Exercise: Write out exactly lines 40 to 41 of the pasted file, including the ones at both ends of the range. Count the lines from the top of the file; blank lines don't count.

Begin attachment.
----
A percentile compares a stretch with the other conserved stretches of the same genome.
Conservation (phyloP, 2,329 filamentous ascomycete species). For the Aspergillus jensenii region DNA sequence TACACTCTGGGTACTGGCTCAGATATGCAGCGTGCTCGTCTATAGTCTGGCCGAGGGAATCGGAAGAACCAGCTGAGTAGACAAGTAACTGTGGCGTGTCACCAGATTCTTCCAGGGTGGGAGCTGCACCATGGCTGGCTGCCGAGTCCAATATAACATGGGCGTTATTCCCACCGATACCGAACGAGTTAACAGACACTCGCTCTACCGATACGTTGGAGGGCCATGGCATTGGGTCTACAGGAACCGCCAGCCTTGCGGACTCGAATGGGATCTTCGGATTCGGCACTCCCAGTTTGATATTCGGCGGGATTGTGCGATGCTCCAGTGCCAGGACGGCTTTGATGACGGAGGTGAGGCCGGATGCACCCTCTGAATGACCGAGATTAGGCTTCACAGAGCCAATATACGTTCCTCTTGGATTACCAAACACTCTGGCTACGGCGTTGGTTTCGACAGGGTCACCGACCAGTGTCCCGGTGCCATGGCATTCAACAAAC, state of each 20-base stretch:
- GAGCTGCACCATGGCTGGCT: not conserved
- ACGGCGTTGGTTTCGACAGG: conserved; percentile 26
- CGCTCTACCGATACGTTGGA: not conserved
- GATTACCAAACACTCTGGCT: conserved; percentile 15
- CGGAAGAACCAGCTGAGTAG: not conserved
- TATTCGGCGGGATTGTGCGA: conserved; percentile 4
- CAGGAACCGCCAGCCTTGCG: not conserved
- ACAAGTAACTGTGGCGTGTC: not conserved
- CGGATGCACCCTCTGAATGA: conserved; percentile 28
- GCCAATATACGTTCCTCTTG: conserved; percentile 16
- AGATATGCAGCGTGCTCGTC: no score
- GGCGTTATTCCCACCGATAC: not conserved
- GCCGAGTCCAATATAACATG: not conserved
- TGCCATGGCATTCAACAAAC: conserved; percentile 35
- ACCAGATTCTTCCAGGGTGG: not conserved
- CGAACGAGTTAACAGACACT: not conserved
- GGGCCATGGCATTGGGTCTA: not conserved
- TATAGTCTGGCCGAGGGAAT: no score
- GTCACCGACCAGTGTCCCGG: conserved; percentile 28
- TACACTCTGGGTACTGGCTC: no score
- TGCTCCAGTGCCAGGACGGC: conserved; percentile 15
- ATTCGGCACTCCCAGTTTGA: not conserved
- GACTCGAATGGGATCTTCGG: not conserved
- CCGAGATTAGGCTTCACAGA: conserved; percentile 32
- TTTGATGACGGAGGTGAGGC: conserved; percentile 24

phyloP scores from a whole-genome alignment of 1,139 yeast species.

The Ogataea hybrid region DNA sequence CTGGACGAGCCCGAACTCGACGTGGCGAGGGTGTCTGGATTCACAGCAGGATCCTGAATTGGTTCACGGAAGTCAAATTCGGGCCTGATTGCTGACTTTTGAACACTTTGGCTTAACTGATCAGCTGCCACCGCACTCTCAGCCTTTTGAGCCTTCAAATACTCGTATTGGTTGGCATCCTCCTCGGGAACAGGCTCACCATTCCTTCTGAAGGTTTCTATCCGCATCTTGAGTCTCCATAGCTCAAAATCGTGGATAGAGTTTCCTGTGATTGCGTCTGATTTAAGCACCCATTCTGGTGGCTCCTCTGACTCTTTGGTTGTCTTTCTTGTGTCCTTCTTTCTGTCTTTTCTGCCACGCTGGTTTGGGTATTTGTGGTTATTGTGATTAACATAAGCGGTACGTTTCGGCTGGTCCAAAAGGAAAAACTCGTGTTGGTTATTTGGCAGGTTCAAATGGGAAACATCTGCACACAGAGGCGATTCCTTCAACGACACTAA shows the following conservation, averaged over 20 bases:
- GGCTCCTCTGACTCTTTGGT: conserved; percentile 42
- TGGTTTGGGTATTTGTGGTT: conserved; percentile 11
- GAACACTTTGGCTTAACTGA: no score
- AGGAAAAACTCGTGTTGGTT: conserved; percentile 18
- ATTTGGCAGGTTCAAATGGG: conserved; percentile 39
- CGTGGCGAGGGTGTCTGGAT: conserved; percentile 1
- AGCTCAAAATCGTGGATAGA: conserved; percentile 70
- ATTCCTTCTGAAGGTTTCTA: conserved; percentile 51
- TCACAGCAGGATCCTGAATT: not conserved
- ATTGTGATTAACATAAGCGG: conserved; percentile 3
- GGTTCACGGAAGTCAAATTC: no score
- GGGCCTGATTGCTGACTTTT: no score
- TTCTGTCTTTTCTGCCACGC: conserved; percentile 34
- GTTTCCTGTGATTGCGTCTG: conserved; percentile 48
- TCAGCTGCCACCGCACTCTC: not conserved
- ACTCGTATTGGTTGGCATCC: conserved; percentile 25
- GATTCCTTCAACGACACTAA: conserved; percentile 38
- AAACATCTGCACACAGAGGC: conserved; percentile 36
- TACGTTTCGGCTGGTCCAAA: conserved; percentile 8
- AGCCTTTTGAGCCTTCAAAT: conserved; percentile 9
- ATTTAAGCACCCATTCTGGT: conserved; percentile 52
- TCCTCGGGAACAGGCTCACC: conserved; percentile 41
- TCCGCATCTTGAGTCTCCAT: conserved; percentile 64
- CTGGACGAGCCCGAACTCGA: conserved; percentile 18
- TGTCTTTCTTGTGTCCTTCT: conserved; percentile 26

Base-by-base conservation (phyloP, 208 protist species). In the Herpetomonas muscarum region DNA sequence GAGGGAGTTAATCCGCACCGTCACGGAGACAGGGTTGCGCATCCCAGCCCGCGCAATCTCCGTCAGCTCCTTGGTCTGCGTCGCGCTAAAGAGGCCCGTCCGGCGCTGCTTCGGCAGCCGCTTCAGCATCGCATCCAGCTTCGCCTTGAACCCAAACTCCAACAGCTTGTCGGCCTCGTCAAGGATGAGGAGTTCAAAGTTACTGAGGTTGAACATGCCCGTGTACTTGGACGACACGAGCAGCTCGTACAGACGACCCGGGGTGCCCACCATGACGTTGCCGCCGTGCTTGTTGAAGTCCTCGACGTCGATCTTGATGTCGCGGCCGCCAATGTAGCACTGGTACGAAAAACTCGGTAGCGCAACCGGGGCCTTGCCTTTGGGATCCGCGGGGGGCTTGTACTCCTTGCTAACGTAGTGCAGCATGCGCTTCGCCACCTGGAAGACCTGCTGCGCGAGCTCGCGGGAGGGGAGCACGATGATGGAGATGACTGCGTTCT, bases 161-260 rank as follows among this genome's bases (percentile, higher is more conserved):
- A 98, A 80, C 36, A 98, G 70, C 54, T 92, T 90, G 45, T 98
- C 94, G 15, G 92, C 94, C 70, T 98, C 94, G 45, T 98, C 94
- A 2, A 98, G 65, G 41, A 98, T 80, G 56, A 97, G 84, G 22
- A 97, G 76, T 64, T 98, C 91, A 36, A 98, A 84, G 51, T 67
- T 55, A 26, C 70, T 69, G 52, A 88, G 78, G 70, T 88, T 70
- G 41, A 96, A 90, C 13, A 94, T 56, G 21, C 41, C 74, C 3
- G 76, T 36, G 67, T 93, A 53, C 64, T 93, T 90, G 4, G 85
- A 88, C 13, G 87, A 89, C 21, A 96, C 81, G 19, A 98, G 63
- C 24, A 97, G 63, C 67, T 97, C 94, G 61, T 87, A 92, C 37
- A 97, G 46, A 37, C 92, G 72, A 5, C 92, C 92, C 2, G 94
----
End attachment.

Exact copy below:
- GGTTCACGGAAGTCAAATTC: no score
- GGGCCTGATTGCTGACTTTT: no score